FIG. 5 is a cross-sectional view taken along the line 55 of FIG. 3;
FIG. 6 is a cross-sectional view illustrating an alternative embodiment of the platen cover illustrated in FIGS. 1-5;
FIG. 7 is the same view as FIG. 6, illustrating the movement of components in the operation of the embodiment;
FIG. 8 is an exemplary schematic logic and timing circuit for the embodiments of FIGS. 1-7; and
FIG. 9 is a top view of the upper document tray.
Referring now to the drawings, and first to FIGS. 1 and 2, there is shown therein an exemplary copying apparatus 10 with an exemplary document handling system in accordance with the present invention. The disclosed document handling structure comprises a relatively simple and inexpensive modification of the copier 10, which is an existing Xerox 4000" copier. However, it will be appreciated that the invention is applicable to many other copiers.
The disclosed structural modification of the present commercial 4000 copier comprises the replacement of the present passive platen cover with a new platen cover 12 containing a number of important features to be described herein; and the addition of a two-tier document tray assembly at the platen intersecting side 16 of the machine; and the electrical interconnection of the new platen cover components, including logic circuitry, with the existing logic of the copying apparatus 10.
All of the features to be described herein are in addition to, and in parallel with, all of the previous copying apparatus 10 features. Thus, this machine 10 may perform all of its previous functions and also selectively utilize the features added by the structure disclosed herein. The disclosed modifications of the copying apparatus 10 increases the overall effective operator copying speed of the machine, particularly in those copying situations in which only a few copies are being made from each individual document. This copying speed increase is accomplished by assisting the operator with several automated functions.
Considering in detail the disclosed additional struc tures and functions, there is an added document holding tray assembly I4 mounted directly adjacent the platen 13, at the side 16. The tray assembly 14 consists of an upper document tray 20 overlying and spaced above a lower document tray 28. The upper tray 20 is substantially parallel the platen l3 and is particularly adapted to hold a stack of original documents therein for easy manual transfcrral of each document from this tray 20 onto the platen 13 for manual registration and copying thereon.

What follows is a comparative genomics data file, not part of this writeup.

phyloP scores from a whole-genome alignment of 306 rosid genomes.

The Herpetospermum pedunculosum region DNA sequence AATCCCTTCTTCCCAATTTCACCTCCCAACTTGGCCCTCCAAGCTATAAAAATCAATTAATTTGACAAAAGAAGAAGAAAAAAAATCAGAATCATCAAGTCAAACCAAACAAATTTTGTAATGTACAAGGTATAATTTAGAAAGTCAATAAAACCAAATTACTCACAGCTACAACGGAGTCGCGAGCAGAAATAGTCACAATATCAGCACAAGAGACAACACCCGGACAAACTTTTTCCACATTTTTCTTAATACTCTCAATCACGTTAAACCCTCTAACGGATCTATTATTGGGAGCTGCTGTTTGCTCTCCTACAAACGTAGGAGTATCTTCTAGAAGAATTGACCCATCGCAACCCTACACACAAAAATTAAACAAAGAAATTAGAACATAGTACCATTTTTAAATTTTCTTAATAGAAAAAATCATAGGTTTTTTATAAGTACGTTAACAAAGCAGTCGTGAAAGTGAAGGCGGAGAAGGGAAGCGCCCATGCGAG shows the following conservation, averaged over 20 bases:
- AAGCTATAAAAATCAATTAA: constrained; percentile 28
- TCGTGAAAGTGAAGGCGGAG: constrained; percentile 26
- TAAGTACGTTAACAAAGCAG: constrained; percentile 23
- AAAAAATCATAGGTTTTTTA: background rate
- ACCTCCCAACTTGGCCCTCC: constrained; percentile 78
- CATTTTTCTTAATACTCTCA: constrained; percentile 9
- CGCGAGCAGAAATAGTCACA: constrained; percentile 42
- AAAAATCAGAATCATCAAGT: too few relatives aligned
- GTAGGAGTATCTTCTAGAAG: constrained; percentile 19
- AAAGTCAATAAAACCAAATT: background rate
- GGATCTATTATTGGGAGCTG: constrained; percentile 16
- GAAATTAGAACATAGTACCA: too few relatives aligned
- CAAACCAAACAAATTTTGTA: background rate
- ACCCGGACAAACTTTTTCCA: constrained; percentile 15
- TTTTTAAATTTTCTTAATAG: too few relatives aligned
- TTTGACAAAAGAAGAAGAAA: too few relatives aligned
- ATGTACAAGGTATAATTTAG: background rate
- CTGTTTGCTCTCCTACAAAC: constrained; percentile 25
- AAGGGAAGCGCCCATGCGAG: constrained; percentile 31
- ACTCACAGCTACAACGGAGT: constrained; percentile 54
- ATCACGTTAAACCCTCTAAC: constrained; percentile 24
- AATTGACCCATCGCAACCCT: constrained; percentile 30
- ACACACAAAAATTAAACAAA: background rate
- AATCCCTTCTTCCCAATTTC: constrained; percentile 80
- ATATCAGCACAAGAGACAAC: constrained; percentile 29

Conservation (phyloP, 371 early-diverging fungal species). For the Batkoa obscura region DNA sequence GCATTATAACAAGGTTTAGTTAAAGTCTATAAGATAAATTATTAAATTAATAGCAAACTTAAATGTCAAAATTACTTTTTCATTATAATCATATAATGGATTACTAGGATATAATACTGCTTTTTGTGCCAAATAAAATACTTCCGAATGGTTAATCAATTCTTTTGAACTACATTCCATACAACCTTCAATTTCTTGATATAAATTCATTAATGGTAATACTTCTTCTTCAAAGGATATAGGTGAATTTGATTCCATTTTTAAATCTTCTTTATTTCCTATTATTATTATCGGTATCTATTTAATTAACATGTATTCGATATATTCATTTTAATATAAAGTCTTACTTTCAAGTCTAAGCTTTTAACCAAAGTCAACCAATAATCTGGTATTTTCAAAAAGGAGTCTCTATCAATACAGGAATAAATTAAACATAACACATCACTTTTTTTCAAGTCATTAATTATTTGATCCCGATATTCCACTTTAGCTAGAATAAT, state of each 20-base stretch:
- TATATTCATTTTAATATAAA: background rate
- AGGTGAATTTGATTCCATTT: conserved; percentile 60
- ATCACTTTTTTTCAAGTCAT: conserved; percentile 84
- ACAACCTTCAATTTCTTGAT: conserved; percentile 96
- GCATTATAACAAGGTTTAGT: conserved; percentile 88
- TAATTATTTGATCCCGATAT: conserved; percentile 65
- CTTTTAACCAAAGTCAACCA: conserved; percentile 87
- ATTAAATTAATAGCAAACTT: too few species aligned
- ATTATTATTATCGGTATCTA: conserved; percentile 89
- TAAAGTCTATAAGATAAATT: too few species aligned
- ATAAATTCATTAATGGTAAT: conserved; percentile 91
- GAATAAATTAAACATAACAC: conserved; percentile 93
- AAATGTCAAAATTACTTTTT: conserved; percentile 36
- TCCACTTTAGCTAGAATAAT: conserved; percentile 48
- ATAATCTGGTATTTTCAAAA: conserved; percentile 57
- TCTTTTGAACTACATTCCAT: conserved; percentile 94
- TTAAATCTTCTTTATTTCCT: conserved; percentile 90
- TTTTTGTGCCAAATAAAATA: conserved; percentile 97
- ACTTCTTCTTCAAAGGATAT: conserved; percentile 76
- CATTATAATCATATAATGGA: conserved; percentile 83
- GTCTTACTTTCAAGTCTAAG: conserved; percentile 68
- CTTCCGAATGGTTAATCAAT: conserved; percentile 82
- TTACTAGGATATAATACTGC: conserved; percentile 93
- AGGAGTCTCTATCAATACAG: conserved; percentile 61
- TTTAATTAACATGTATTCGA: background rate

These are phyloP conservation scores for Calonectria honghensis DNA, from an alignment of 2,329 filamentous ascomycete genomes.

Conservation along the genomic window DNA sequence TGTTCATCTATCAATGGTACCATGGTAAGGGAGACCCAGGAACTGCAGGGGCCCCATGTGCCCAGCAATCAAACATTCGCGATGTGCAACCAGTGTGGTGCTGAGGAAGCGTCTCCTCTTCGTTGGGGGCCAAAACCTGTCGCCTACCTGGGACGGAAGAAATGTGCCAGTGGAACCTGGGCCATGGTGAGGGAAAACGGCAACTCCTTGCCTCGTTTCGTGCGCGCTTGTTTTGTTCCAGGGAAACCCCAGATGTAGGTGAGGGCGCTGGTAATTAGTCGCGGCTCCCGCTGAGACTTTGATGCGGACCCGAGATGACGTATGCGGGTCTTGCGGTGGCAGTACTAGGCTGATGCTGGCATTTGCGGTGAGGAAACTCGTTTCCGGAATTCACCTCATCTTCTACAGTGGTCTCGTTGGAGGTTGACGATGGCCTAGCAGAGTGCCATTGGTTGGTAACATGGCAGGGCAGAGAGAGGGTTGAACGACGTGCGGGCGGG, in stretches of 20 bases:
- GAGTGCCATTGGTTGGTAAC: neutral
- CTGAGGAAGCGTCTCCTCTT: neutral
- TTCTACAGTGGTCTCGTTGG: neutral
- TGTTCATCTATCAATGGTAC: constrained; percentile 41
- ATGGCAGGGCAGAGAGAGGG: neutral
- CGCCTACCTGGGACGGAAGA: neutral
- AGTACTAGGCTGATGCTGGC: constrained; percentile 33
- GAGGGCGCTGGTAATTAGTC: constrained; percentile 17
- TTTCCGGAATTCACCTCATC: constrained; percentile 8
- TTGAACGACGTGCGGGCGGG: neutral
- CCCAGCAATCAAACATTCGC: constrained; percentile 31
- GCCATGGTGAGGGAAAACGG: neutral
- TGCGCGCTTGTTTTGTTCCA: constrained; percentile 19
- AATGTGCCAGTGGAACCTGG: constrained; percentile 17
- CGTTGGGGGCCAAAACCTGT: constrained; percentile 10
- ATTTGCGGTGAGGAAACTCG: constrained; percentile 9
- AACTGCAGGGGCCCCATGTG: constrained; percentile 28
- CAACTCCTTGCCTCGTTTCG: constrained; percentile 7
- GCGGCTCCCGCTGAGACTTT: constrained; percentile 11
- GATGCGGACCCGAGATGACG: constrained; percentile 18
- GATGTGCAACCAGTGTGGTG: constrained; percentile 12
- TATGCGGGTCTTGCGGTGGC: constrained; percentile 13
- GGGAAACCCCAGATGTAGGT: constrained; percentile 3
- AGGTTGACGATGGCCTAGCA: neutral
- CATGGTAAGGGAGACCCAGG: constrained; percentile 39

The tray 20 has an upwardly extending inner-edge portion 22 facing the platen l3, underlying that portion of the document stack therein awaiting placement on the platen 13 for copying. Thus, the upper tray 20 has an overall concave surface which causes flexural separation of individual sheets in the stack, as is known in other sheet handling applications. per se. This. and the upward slope of the inner edge of the documents makes it easier and faster for the operator. with one hand. to grasp the upwardly projecting edge of the upper document of the stack of documents and move this individual document a short distance horizontally over onto the platen 13 for copying. Meanwhile, the operators second hand can be on the platen cover 12, pulling it downwardly to close the platen cover 12 over the document on the platen. Simultaneously, the same second hand can operate a start print button 24 on the platen cover. This is the only operator motion and in volvement required in the copying process. All other functions are performed automatically.
The platen cover 12 here has a conventional elongated cover closing manual handle 26 at the outer edge thereof. There is a start print switch 24 on the platen cover. which has a large elongated manually operable button closely adjacent and parallel to the handle 26 for a convenient mutual one hand operation of closing the platen cover and actuating the switch 24. Operation of this start print switch 24 initiates the conventional copying of the document on the platen in the same manner as the conventional start print button on the console (control panel) of the copying apparatus itself. However. the start print switch 24 further additionally initiates document ejecting upon the completion of document copying. As soon as the selected number of copies has been made from the document, it is automatically and rapidly ejected from the platen into the lower tray 28, which is positioned to catch each document as it is ejected from the platen The inner edge portion 22 of the upper tray is adapted and positioned to downwardly deflect any documents ejected theretoward from the platen down into the lower tray 28.
The upper tray 20 here is pivotally hinged along its rear edge to the rest of the tray assembly 14 to pivot rearwardly away from the side 16 of the copying apparatus 10. This provides unobstructed corner book copying on the platen 13 as illustrated in FIG. 1 in contrast to FIG. 2. Since the lower tray 28 is spaced substantially below the platen 13, it offers no obstruction to corner book copying and in fact its downwardly sloping surface partially supports the otherwise freehanging portion of the book.